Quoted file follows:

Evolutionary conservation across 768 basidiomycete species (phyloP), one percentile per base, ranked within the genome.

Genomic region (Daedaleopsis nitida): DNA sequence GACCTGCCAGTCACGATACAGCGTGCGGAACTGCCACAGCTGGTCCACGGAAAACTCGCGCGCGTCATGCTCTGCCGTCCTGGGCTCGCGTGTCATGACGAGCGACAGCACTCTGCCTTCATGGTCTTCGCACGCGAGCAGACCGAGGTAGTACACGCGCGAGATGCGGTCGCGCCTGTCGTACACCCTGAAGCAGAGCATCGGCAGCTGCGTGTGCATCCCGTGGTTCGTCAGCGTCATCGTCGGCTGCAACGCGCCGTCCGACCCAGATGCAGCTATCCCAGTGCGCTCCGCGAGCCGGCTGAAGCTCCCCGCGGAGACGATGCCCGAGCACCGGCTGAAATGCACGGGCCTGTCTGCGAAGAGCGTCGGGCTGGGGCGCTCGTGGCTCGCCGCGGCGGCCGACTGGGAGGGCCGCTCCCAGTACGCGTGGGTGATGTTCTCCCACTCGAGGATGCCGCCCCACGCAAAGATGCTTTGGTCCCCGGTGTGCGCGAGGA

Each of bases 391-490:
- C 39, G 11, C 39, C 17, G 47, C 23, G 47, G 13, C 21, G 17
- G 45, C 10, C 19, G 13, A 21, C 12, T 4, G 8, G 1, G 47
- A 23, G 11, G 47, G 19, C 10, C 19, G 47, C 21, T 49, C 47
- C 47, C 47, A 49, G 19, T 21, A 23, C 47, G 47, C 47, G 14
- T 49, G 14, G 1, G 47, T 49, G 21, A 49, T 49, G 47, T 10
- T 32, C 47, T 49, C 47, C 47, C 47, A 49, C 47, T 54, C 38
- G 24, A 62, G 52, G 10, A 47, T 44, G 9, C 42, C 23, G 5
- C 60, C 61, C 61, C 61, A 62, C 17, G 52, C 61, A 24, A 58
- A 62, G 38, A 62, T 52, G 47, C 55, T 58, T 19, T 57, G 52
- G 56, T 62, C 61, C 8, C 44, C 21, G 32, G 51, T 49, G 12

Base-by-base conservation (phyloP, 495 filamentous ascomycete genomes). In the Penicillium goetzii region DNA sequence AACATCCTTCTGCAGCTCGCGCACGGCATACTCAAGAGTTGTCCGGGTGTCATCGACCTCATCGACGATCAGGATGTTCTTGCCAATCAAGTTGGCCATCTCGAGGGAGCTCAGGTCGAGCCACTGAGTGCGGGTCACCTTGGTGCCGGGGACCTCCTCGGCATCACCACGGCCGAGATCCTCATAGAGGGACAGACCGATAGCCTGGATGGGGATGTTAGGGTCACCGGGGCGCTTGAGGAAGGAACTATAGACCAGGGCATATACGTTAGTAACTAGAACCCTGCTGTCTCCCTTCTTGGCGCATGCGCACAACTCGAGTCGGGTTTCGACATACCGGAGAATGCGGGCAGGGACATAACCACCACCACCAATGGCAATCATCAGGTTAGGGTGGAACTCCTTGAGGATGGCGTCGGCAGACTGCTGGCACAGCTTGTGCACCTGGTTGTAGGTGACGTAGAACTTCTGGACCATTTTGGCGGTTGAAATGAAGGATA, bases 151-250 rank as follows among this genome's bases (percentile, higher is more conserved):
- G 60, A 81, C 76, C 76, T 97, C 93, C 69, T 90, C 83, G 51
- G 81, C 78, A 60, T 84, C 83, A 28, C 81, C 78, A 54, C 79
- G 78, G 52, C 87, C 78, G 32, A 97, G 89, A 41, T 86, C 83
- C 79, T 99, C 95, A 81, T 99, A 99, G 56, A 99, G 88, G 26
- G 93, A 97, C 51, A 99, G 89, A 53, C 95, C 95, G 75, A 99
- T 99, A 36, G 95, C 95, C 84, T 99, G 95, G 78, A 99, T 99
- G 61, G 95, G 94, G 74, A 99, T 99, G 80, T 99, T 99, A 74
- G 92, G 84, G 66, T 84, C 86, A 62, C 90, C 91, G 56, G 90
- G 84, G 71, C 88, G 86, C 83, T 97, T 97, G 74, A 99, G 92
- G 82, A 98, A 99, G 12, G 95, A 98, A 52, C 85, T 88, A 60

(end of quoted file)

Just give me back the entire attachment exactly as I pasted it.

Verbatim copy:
Evolutionary conservation across 768 basidiomycete species (phyloP), one percentile per base, ranked within the genome.

Genomic region (Daedaleopsis nitida): DNA sequence GACCTGCCAGTCACGATACAGCGTGCGGAACTGCCACAGCTGGTCCACGGAAAACTCGCGCGCGTCATGCTCTGCCGTCCTGGGCTCGCGTGTCATGACGAGCGACAGCACTCTGCCTTCATGGTCTTCGCACGCGAGCAGACCGAGGTAGTACACGCGCGAGATGCGGTCGCGCCTGTCGTACACCCTGAAGCAGAGCATCGGCAGCTGCGTGTGCATCCCGTGGTTCGTCAGCGTCATCGTCGGCTGCAACGCGCCGTCCGACCCAGATGCAGCTATCCCAGTGCGCTCCGCGAGCCGGCTGAAGCTCCCCGCGGAGACGATGCCCGAGCACCGGCTGAAATGCACGGGCCTGTCTGCGAAGAGCGTCGGGCTGGGGCGCTCGTGGCTCGCCGCGGCGGCCGACTGGGAGGGCCGCTCCCAGTACGCGTGGGTGATGTTCTCCCACTCGAGGATGCCGCCCCACGCAAAGATGCTTTGGTCCCCGGTGTGCGCGAGGA

Each of bases 391-490:
- C 39, G 11, C 39, C 17, G 47, C 23, G 47, G 13, C 21, G 17
- G 45, C 10, C 19, G 13, A 21, C 12, T 4, G 8, G 1, G 47
- A 23, G 11, G 47, G 19, C 10, C 19, G 47, C 21, T 49, C 47
- C 47, C 47, A 49, G 19, T 21, A 23, C 47, G 47, C 47, G 14
- T 49, G 14, G 1, G 47, T 49, G 21, A 49, T 49, G 47, T 10
- T 32, C 47, T 49, C 47, C 47, C 47, A 49, C 47, T 54, C 38
- G 24, A 62, G 52, G 10, A 47, T 44, G 9, C 42, C 23, G 5
- C 60, C 61, C 61, C 61, A 62, C 17, G 52, C 61, A 24, A 58
- A 62, G 38, A 62, T 52, G 47, C 55, T 58, T 19, T 57, G 52
- G 56, T 62, C 61, C 8, C 44, C 21, G 32, G 51, T 49, G 12

Base-by-base conservation (phyloP, 495 filamentous ascomycete genomes). In the Penicillium goetzii region DNA sequence AACATCCTTCTGCAGCTCGCGCACGGCATACTCAAGAGTTGTCCGGGTGTCATCGACCTCATCGACGATCAGGATGTTCTTGCCAATCAAGTTGGCCATCTCGAGGGAGCTCAGGTCGAGCCACTGAGTGCGGGTCACCTTGGTGCCGGGGACCTCCTCGGCATCACCACGGCCGAGATCCTCATAGAGGGACAGACCGATAGCCTGGATGGGGATGTTAGGGTCACCGGGGCGCTTGAGGAAGGAACTATAGACCAGGGCATATACGTTAGTAACTAGAACCCTGCTGTCTCCCTTCTTGGCGCATGCGCACAACTCGAGTCGGGTTTCGACATACCGGAGAATGCGGGCAGGGACATAACCACCACCACCAATGGCAATCATCAGGTTAGGGTGGAACTCCTTGAGGATGGCGTCGGCAGACTGCTGGCACAGCTTGTGCACCTGGTTGTAGGTGACGTAGAACTTCTGGACCATTTTGGCGGTTGAAATGAAGGATA, bases 151-250 rank as follows among this genome's bases (percentile, higher is more conserved):
- G 60, A 81, C 76, C 76, T 97, C 93, C 69, T 90, C 83, G 51
- G 81, C 78, A 60, T 84, C 83, A 28, C 81, C 78, A 54, C 79
- G 78, G 52, C 87, C 78, G 32, A 97, G 89, A 41, T 86, C 83
- C 79, T 99, C 95, A 81, T 99, A 99, G 56, A 99, G 88, G 26
- G 93, A 97, C 51, A 99, G 89, A 53, C 95, C 95, G 75, A 99
- T 99, A 36, G 95, C 95, C 84, T 99, G 95, G 78, A 99, T 99
- G 61, G 95, G 94, G 74, A 99, T 99, G 80, T 99, T 99, A 74
- G 92, G 84, G 66, T 84, C 86, A 62, C 90, C 91, G 56, G 90
- G 84, G 71, C 88, G 86, C 83, T 97, T 97, G 74, A 99, G 92
- G 82, A 98, A 99, G 12, G 95, A 98, A 52, C 85, T 88, A 60